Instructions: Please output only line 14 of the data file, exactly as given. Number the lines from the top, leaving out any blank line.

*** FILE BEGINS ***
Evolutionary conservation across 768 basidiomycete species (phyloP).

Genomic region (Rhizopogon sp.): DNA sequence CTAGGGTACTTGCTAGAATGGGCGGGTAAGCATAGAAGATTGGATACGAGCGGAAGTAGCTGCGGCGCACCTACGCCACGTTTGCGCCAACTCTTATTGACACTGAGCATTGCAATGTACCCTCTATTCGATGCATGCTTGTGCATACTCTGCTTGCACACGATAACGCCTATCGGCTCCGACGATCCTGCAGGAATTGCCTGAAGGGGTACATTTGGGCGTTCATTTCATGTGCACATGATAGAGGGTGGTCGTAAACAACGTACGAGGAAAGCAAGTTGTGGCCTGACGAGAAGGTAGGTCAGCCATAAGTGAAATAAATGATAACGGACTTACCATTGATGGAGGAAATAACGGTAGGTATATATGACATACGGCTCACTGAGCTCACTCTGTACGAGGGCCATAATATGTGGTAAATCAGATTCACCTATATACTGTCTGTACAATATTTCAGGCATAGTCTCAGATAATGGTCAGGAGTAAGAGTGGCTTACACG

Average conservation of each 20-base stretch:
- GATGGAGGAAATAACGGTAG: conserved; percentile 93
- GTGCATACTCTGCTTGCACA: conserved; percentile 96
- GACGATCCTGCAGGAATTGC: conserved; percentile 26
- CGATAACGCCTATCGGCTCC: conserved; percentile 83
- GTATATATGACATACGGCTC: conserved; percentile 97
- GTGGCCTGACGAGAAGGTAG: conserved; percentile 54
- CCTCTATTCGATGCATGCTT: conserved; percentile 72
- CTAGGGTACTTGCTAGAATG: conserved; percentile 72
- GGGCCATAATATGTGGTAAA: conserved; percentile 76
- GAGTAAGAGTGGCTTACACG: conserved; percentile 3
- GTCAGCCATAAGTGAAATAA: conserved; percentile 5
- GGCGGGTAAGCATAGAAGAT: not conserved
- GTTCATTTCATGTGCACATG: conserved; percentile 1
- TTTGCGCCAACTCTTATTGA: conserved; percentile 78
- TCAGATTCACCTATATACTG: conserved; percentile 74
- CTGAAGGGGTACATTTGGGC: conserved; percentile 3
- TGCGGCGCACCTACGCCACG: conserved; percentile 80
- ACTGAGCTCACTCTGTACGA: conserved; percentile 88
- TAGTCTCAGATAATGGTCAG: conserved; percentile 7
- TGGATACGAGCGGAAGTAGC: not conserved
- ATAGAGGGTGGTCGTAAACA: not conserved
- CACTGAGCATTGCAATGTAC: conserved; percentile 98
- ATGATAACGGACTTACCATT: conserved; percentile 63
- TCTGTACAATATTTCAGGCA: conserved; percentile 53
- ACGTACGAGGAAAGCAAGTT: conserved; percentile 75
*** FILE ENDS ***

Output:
- GTCAGCCATAAGTGAAATAA: conserved; percentile 5